ARTICLES

Evaluation of Peanut Genotypes for Membrane Thermostability1,2

Author: D. L. Ketring

  • Evaluation of Peanut Genotypes for Membrane Thermostability1,2

    ARTICLES

    Evaluation of Peanut Genotypes for Membrane Thermostability1,2

    Author:

Abstract

Optimum mean ambient temperatures for vegetative growth of peanut (Arachis hypogaea L.) plants are in the range of 25 to 30 C, while those for reproductive growth may be somewhat lower (20 to 25 C). Under field conditions the peanut crop is frequently subjected to temperatures in the range of 35 to 40 C, which adversely affect growth and development. Differences in heat tolerance have been found among genotypes of other crops. This was determined by the extent of electrolyte leakage from leaf discs exposed to elevated temperature treatment in vitro. These investigations were undertaken to use the in vitro leaf disc method as a means to evaluate field-grown peanut genotypes for membrane thermostability. A preliminary test in 1981 with ten genotypes showed significant differences in membrane injury among genotypes (G) and a significant day after planting (DAP) effect. However, CV's were excessive (about 38). Modification of the procedure and method of leaf sampling reduced CV's to an acceptable level for field data (1520). Significant G and DAP effects were found. Hovever, G X DAP interactions were significant at P<O.05 in only one of three years of the tests, and this was due to the response of just one cultivar. Genotype differences also varied between seasons. Thus, the in vitro leaf disc method of testing for membrane thermostability appears useful for selecting peanut genotypes for improved crop tolerance to temperatures that adversely affect presently grown cultivars.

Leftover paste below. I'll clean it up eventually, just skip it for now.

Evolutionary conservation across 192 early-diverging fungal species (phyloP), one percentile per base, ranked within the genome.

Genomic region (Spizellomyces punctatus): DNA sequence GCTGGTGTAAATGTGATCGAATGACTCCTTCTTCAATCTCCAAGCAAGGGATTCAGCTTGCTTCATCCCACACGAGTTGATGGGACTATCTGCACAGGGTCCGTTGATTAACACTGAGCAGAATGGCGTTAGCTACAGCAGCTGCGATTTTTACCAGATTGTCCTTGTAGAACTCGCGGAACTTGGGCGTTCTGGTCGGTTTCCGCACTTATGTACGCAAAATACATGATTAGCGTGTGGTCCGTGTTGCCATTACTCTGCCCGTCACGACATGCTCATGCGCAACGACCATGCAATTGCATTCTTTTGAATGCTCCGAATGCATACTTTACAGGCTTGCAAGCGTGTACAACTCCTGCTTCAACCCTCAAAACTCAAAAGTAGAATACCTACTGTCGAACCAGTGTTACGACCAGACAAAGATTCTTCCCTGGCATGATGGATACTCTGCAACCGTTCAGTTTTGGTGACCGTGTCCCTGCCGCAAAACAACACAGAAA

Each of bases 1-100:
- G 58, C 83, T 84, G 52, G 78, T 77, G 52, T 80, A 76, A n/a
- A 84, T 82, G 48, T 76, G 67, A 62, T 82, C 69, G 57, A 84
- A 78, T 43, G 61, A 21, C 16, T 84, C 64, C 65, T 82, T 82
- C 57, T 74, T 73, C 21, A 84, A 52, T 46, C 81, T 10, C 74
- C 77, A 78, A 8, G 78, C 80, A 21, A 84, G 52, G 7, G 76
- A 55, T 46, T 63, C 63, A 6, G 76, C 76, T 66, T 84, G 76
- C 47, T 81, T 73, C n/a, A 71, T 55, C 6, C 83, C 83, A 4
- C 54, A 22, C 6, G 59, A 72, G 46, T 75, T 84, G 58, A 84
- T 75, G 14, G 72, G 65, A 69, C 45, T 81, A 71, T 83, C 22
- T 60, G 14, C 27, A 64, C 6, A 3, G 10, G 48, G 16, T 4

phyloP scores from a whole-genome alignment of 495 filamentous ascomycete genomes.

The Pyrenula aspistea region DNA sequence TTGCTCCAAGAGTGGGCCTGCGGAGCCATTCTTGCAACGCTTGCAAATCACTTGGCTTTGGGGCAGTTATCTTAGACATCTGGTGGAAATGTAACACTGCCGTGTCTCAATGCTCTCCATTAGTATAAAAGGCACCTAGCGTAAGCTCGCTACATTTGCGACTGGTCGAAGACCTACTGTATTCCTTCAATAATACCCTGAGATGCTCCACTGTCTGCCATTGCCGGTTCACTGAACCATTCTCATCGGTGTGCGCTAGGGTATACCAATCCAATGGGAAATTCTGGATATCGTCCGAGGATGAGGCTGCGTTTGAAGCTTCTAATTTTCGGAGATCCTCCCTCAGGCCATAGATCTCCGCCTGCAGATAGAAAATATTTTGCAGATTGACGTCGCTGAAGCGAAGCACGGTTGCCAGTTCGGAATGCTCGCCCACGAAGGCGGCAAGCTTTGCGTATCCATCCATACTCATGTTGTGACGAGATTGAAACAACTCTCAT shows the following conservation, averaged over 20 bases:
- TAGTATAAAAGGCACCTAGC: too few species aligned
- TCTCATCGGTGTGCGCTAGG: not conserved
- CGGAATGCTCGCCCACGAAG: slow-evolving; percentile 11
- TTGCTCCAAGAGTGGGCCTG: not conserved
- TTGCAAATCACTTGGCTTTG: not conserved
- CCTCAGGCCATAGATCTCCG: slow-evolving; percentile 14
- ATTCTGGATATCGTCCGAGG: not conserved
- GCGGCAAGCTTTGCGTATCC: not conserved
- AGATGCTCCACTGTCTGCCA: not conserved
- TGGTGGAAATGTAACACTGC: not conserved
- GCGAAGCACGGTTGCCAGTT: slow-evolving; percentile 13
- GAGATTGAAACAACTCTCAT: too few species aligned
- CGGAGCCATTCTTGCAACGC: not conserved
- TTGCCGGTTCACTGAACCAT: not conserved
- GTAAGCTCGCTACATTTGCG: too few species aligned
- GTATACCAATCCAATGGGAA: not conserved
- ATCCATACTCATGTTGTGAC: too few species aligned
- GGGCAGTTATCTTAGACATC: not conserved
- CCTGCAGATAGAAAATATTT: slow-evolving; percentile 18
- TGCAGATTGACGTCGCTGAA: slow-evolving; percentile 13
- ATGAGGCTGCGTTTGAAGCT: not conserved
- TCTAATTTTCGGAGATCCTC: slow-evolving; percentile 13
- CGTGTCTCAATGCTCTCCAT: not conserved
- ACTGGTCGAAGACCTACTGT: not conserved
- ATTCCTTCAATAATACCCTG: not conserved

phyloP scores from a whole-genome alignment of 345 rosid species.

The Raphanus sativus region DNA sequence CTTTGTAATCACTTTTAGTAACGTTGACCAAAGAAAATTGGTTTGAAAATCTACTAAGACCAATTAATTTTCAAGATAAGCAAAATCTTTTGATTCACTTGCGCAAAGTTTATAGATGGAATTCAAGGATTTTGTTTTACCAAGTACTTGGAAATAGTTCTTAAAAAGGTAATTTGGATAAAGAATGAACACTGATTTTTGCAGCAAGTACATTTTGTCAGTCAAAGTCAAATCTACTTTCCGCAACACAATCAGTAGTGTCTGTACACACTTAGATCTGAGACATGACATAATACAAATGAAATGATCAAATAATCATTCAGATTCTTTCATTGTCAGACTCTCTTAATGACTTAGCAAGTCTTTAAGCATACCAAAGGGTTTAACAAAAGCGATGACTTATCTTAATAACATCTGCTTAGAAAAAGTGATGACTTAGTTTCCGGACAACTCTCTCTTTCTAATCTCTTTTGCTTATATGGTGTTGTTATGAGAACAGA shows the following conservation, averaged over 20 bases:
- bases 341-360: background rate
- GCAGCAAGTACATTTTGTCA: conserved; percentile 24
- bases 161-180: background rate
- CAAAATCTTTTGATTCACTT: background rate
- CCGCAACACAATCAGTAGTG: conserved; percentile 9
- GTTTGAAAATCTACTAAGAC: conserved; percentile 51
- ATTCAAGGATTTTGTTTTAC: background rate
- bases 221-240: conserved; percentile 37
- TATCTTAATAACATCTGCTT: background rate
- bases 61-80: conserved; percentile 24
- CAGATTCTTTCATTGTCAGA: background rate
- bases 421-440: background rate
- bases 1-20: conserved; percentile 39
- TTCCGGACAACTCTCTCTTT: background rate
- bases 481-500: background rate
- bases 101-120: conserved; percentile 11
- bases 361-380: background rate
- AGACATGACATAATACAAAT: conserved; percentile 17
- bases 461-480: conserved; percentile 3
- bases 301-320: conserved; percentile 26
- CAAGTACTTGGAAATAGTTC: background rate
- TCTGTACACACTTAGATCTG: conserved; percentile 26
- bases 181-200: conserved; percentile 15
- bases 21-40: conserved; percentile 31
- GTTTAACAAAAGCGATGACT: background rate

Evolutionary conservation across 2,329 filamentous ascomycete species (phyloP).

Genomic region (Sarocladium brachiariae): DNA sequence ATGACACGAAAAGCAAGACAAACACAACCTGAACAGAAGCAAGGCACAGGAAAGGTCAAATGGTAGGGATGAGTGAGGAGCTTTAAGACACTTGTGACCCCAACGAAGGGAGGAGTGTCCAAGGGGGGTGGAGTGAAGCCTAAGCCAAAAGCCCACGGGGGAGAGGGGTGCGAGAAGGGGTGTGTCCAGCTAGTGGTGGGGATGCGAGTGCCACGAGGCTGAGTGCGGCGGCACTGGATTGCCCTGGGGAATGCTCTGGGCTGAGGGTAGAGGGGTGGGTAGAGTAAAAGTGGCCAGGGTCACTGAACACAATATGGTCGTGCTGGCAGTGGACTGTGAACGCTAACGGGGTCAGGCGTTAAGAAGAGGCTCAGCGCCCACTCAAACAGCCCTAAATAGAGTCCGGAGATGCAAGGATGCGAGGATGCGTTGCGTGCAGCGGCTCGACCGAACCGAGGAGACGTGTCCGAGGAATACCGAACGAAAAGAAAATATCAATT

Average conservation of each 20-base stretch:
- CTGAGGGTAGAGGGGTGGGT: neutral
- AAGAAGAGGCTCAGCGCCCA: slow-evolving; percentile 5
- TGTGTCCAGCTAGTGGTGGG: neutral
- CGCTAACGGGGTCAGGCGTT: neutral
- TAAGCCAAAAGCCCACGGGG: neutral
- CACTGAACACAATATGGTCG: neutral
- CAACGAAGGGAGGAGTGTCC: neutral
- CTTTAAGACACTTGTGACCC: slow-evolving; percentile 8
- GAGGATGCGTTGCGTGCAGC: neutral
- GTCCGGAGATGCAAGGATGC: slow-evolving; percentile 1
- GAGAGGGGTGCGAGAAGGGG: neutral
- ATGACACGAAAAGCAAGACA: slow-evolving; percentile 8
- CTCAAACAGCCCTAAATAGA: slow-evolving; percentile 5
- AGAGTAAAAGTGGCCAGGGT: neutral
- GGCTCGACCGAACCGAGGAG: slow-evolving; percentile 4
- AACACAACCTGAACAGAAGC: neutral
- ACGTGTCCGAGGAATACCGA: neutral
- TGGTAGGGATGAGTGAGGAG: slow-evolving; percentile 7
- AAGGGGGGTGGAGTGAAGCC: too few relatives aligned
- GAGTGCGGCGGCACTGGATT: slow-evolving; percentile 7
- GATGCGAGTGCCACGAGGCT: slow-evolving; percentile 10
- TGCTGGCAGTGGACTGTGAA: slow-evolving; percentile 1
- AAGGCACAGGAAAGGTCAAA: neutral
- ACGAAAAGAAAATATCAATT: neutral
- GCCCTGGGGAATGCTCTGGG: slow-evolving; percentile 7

Full Article Available as PDF only - Use Download Feature

Keywords: Arachis hypogaea L, Groundnut, heat tolerance, rainfed, Temperature, in vitro leaf disc method, leaf electrolyte leakage test

How to Cite:

Ketring, D., (1985) “Evaluation of Peanut Genotypes for Membrane Thermostability1,2”, Peanut Science 12(1), p.28-32. doi: https://doi.org/10.3146/pnut.12.1.0007

5 Views

0 Downloads

Published on
01 Jan 1985
Peer Reviewed

Author Notes

1Cooperative investigations of the Southern Region, Southern Plains Area, USDA-ARS and the Oklahoma Agric. Exp. Stn., Stillwater, Ok 74078.

2Mention of a trademark name or a proprietary product does not constitute endorsement by USDA or Oklahoma State Univ. and does not imply its approval to the exclusion of other products that also may be suitable.